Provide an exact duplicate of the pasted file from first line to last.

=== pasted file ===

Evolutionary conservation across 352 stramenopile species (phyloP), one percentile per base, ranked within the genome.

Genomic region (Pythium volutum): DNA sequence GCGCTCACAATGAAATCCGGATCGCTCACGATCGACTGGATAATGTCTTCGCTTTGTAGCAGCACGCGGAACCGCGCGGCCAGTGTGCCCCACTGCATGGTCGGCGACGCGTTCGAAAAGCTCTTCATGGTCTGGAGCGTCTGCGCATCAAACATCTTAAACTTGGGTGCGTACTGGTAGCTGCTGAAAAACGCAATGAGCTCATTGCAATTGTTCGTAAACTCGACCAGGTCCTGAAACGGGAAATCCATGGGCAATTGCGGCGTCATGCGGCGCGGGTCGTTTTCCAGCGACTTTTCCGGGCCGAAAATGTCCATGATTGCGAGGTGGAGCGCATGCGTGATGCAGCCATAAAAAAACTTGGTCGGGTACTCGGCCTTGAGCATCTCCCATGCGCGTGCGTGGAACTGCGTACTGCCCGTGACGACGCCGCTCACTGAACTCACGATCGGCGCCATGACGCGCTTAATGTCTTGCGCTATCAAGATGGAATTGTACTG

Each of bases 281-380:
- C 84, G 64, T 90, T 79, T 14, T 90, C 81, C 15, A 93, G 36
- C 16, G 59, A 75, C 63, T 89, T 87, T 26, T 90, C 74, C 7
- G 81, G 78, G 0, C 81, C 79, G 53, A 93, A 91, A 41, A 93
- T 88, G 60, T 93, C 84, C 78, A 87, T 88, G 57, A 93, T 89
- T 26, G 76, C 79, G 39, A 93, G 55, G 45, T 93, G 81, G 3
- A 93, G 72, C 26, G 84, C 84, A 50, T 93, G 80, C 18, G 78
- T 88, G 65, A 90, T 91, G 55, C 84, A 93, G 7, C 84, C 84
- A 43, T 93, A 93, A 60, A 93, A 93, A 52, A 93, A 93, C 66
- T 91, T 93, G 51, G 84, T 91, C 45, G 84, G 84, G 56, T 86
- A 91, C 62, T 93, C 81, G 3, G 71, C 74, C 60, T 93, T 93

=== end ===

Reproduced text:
Evolutionary conservation across 352 stramenopile species (phyloP), one percentile per base, ranked within the genome.

Genomic region (Pythium volutum): DNA sequence GCGCTCACAATGAAATCCGGATCGCTCACGATCGACTGGATAATGTCTTCGCTTTGTAGCAGCACGCGGAACCGCGCGGCCAGTGTGCCCCACTGCATGGTCGGCGACGCGTTCGAAAAGCTCTTCATGGTCTGGAGCGTCTGCGCATCAAACATCTTAAACTTGGGTGCGTACTGGTAGCTGCTGAAAAACGCAATGAGCTCATTGCAATTGTTCGTAAACTCGACCAGGTCCTGAAACGGGAAATCCATGGGCAATTGCGGCGTCATGCGGCGCGGGTCGTTTTCCAGCGACTTTTCCGGGCCGAAAATGTCCATGATTGCGAGGTGGAGCGCATGCGTGATGCAGCCATAAAAAAACTTGGTCGGGTACTCGGCCTTGAGCATCTCCCATGCGCGTGCGTGGAACTGCGTACTGCCCGTGACGACGCCGCTCACTGAACTCACGATCGGCGCCATGACGCGCTTAATGTCTTGCGCTATCAAGATGGAATTGTACTG

Each of bases 281-380:
- C 84, G 64, T 90, T 79, T 14, T 90, C 81, C 15, A 93, G 36
- C 16, G 59, A 75, C 63, T 89, T 87, T 26, T 90, C 74, C 7
- G 81, G 78, G 0, C 81, C 79, G 53, A 93, A 91, A 41, A 93
- T 88, G 60, T 93, C 84, C 78, A 87, T 88, G 57, A 93, T 89
- T 26, G 76, C 79, G 39, A 93, G 55, G 45, T 93, G 81, G 3
- A 93, G 72, C 26, G 84, C 84, A 50, T 93, G 80, C 18, G 78
- T 88, G 65, A 90, T 91, G 55, C 84, A 93, G 7, C 84, C 84
- A 43, T 93, A 93, A 60, A 93, A 93, A 52, A 93, A 93, C 66
- T 91, T 93, G 51, G 84, T 91, C 45, G 84, G 84, G 56, T 86
- A 91, C 62, T 93, C 81, G 3, G 71, C 74, C 60, T 93, T 93